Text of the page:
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‘Being suspended is hell.’ Alex Cora puts MLB’s sticky stuff crackdown into perspective for Red Sox pitchers

Alex Cora said he was surprised by some of the rules, but also acknowledged that the league has the information needed in order to make such a decision.Patrick Smith/Getty

Major League Baseball is cracking down on the sticky stuff.

MLB announced a new guidance Tuesday prohibiting the use of foreign substances on baseballs, a rule that will go into effect Monday. Suspensions under Rule 3.01 are 10 games and repeat offenders will be subject to progressive discipline.

“I think this is one of those topics right now that is loud,” manager Alex Cora said before the Sox’ two-game series in Atlanta. “Everybody’s talking about it, but hopefully, after a week or two weeks we can only talk about the game.”

Cora said he had a meeting with Mike Hill, who is MLB’s senior vice president of on-field operations, and Theo Epstein, who serves as an MLB consultant. Pitchers are also prohibited from using sunscreen as a way to get grip. Hill explained to managers that there is no gray area.

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Cora said he was surprised by some of the rules, but also acknowledged that the league has the information needed in order to make such a decision.

“This is something that obviously, we know, that has been going on for a while,” Cora said. “But for them to do it this way, they were very clear. You know that? Understanding that, we got to keep moving forward. And if guys have to make adjustments throughout the league, they will make adjustments.”

Cora knows what it feels like to be out of baseball. After serving a one-year suspension as a result of his involvement in the Astros’ cheating scandal, he understands that the rules are what they are, and there is no sense in trying to bend them.

“I’ll be open about it: I come from a suspension,” Cora said. “And I know how embarrassing that is and how tough that is, not only on you as a person, but your family, your friends, and the people that love you. Ten games, a year, two years, three years — it doesn’t matter. Being suspended is hell and you don’t want to go through that.”

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Welcome home, Garrett

Garrett Whitlock is back home. The Georgia native grew up a Braves fan. Whenever Chipper Jones or Javy Lopez hit a home run, he would run around his living room. On Tuesday, he had a chance to pitch at Atlanta’s Truist Park.

“It’s really cool,” Whitlock said before the Sox’ 10-8 win. “I have a lot of family here. I have a lot of friends coming back. I grew up going to Turner Field all the time. So it’s a dream come true to be able to play on this field and everything so it’s quite a remarkable day for me.”

Garrett Whitlock watches his his first major league hit in the seventh inning against the Braves Tuesday night.John Bazemore/Associated Press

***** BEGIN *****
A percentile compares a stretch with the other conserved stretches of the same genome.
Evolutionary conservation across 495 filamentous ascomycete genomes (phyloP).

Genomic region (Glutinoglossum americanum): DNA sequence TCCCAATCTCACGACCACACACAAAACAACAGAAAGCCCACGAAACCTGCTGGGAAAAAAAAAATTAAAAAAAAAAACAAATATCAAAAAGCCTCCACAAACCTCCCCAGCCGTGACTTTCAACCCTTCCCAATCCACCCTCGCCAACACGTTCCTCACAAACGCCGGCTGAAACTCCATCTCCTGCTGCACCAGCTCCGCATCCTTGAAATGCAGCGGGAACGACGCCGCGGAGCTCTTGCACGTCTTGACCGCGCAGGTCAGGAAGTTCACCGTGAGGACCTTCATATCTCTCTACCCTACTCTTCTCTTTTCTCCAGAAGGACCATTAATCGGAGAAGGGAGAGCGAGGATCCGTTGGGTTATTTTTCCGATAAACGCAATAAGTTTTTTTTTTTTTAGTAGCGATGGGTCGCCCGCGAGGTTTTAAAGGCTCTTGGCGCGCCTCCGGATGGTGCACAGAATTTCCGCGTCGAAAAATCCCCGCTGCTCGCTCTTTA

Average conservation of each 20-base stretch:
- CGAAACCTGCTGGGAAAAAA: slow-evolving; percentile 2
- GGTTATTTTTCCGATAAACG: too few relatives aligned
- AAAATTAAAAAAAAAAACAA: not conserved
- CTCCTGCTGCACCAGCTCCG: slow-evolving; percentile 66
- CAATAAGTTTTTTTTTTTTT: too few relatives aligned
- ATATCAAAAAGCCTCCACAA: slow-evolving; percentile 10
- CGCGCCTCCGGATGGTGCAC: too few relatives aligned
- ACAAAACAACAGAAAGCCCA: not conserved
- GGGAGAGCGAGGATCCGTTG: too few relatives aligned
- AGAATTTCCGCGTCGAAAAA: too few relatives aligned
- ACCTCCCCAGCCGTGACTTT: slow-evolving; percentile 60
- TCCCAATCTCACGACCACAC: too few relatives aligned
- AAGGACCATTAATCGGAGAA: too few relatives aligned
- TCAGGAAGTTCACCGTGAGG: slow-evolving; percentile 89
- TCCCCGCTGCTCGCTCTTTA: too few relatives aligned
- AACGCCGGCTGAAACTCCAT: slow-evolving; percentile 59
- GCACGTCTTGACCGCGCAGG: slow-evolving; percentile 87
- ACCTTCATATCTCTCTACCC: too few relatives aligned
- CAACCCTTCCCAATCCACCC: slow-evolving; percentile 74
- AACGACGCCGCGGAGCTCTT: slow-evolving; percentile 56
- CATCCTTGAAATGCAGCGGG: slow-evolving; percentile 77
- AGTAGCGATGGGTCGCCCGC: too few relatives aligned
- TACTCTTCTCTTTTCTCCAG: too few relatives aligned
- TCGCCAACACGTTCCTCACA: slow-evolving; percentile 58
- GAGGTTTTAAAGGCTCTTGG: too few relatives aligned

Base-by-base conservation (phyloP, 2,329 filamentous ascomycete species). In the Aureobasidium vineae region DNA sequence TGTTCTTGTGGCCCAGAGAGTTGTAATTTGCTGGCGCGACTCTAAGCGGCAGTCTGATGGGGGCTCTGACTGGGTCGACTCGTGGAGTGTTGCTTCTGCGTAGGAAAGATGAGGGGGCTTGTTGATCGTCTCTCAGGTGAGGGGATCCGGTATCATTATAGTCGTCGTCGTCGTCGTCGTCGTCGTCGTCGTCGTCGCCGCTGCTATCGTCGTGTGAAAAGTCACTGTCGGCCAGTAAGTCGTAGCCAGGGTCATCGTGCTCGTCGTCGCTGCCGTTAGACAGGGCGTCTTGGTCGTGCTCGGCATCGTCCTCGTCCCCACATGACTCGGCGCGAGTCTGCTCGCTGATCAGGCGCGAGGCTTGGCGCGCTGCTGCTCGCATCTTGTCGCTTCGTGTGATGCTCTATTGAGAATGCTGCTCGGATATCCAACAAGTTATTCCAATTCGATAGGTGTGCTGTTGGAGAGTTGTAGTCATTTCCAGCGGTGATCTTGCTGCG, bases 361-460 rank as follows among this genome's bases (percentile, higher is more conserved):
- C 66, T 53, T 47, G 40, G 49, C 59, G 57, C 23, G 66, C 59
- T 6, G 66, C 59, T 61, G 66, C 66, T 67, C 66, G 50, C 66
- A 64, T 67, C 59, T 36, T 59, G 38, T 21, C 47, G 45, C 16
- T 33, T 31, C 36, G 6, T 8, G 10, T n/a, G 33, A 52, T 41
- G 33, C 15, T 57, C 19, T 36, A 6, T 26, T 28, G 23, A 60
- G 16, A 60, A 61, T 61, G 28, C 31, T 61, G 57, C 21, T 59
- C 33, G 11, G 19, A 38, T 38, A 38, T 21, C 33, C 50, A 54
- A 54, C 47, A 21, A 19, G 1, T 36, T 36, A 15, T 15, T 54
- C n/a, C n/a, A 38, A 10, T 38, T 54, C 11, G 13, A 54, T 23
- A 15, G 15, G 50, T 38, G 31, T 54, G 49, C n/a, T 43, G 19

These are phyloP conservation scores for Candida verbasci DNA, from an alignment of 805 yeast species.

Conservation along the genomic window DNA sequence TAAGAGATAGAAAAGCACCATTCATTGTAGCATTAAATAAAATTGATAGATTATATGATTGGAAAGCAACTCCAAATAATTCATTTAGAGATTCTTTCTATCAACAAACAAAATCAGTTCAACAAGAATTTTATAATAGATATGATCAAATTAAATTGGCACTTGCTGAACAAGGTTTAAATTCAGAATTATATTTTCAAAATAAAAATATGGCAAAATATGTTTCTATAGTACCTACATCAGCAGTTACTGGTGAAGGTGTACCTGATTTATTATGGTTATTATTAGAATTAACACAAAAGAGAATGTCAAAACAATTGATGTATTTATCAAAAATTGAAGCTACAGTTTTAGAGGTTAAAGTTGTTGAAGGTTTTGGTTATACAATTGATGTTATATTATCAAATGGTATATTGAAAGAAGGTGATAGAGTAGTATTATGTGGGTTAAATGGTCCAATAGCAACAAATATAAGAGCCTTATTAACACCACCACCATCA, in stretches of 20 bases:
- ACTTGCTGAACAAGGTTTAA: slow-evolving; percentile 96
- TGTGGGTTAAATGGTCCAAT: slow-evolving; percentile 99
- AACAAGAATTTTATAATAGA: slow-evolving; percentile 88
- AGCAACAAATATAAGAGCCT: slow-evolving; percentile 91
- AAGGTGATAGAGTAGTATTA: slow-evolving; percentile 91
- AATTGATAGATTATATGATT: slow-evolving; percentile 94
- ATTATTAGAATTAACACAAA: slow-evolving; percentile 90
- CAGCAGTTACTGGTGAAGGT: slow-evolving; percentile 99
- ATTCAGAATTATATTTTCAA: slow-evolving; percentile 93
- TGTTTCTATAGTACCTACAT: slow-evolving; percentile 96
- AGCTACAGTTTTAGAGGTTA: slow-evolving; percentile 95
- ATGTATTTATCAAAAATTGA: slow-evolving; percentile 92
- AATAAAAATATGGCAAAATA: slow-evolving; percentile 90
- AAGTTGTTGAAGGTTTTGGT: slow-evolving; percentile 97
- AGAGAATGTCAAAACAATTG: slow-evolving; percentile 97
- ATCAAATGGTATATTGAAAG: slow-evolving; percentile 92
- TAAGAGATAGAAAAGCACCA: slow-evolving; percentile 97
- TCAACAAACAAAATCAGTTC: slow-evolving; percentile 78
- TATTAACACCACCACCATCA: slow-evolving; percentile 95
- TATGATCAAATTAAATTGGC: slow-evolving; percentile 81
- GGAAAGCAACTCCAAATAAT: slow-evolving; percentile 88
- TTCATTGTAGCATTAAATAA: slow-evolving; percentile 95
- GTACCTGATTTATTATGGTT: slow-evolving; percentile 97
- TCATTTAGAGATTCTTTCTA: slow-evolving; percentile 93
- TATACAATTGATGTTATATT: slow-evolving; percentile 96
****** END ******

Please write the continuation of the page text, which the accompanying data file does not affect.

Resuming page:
Whitlock tossed a scoreless fifth inning. In the sixth, Whitlock recorded his first major league hit with a single to left. In the bottom of the frame, however, Whitlock ran into some trouble and didn’t get much help from his defense. The inning included a Kiké Hernández error on what possibly could have been a double play following a Whitlock walk to Abraham Almonte. It led to three Braves runs, one of which was earned.

With a 1.95 ERA in 32⅔ innings, he’s become a key part of the Red Sox bullpen. Cora raved about his reliever and had hoped to get him into a game in front of his family and friends.

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“He’s just a perfect citizen,” Cora said. “It’s cool that he’s here playing against the Braves. Hopefully he can have a blast out there. It seems like he keeps getting better. He keeps working on his craft, adding pitches, using his fastball in certain spots. He’s been great.”

Whitlock’s first career single, Cora said afterward, was a fun moment to watch and how in this short period of time he’s been in the big leagues, his reliever has had a flair for the dramatic.

“He’s done an amazing job,” Cora said. “His first win in Yankee Stadium, and then he came here. We gave him the bunt, and it didn’t look good. I was like, ‘You know what, just let him swing, just in case. I don’t want him to bunt and [then if] he gets hit [by a pitch] and we lose him.”

Benintendi on the mend

Former Red Sox outfielder Andrew Benintendi was put on the IL by the Royals with a rib cage fracture, so he won’t face the Red Sox this weekend in Kansas City . . . Red Sox lefthander Chris Sale threw an up-and-down session at Worcester’s Polar Park. He threw 25 pitches his first time around and then 10. “He keeps feeling better,” Cora said. “And the thing about being a big leaguer is very important to him and little by little he’s becoming a big leaguer, again.” . . . Rays starter Tyler Glasnow went on the injured list with a partially torn UCL and flexor strain. “This is one of the best pitchers in the big leagues,” Cora said. “What he’s done is incredible. So, obviously, it’s a big hit for them. But, obviously, for the game.” The Red Sox will play three in Tampa next week.

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Julian McWilliams can be reached at julian.mcwilliams@globe.com. Follow him on Twitter @byJulianMack.